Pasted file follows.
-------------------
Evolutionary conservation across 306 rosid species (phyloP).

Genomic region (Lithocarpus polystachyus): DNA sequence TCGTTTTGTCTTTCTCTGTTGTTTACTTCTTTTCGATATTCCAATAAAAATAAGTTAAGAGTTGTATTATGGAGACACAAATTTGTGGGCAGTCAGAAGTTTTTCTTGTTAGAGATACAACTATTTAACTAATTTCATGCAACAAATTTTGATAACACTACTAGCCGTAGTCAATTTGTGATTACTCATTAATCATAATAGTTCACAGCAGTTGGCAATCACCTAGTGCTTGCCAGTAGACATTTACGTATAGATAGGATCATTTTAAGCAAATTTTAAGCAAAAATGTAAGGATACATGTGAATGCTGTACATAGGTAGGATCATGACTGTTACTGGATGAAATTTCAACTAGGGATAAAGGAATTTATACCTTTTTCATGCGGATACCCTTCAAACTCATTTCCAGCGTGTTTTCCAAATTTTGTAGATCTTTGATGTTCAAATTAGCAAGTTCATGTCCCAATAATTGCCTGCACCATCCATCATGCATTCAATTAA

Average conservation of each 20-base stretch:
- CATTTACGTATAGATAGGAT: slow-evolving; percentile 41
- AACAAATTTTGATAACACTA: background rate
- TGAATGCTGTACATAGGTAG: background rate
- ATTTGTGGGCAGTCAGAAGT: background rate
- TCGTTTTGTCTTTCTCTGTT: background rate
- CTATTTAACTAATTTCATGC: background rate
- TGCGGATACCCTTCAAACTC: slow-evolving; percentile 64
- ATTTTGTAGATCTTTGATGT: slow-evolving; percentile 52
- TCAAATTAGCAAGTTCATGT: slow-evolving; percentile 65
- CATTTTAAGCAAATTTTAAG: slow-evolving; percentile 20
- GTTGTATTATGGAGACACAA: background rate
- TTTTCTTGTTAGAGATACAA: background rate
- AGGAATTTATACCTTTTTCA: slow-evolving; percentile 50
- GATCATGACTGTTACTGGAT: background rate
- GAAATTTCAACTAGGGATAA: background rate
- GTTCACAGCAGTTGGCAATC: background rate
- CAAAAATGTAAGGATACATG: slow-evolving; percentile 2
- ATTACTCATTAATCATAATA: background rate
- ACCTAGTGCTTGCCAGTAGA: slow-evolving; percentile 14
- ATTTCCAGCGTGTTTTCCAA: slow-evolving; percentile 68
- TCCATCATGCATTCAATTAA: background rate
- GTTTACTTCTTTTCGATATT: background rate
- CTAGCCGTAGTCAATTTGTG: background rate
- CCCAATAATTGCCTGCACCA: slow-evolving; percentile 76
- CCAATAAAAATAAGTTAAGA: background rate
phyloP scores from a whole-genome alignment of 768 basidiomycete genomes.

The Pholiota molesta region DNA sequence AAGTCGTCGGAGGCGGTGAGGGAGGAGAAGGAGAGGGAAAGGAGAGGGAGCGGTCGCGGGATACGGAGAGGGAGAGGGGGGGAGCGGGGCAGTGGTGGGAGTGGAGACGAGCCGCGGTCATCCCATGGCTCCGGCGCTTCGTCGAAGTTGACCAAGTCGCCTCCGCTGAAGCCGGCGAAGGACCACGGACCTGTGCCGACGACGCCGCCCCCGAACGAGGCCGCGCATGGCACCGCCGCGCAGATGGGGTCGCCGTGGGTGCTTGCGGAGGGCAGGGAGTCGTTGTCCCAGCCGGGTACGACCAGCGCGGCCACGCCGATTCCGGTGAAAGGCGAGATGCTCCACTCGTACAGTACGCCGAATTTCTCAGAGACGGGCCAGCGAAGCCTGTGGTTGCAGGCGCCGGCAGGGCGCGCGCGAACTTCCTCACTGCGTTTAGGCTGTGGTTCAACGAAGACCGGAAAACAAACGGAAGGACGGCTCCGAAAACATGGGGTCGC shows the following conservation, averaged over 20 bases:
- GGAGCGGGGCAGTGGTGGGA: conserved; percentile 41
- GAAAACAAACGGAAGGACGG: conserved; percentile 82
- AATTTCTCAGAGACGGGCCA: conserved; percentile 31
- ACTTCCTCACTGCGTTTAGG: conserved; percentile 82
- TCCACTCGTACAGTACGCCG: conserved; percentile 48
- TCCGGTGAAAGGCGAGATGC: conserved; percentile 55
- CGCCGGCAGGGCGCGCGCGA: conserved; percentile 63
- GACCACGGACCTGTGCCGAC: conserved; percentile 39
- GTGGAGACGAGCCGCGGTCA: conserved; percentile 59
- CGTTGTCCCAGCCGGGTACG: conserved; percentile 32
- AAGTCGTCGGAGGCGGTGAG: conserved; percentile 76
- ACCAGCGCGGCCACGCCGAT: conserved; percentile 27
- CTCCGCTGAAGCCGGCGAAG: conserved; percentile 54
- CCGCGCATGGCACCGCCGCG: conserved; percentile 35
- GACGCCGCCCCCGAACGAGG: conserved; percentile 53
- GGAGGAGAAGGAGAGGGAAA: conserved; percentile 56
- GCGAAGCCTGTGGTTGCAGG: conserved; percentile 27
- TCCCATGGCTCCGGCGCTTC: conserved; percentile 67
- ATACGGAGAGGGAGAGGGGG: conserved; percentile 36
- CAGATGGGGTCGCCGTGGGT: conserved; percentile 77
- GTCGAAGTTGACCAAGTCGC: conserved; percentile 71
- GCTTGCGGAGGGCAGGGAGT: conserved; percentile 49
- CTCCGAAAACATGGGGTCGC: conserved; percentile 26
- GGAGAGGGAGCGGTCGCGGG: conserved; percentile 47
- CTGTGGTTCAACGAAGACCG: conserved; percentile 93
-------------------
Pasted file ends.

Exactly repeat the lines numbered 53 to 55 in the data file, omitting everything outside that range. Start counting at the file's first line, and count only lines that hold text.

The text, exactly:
- CTCCGAAAACATGGGGTCGC: conserved; percentile 26
- GGAGAGGGAGCGGTCGCGGG: conserved; percentile 47
- CTGTGGTTCAACGAAGACCG: conserved; percentile 93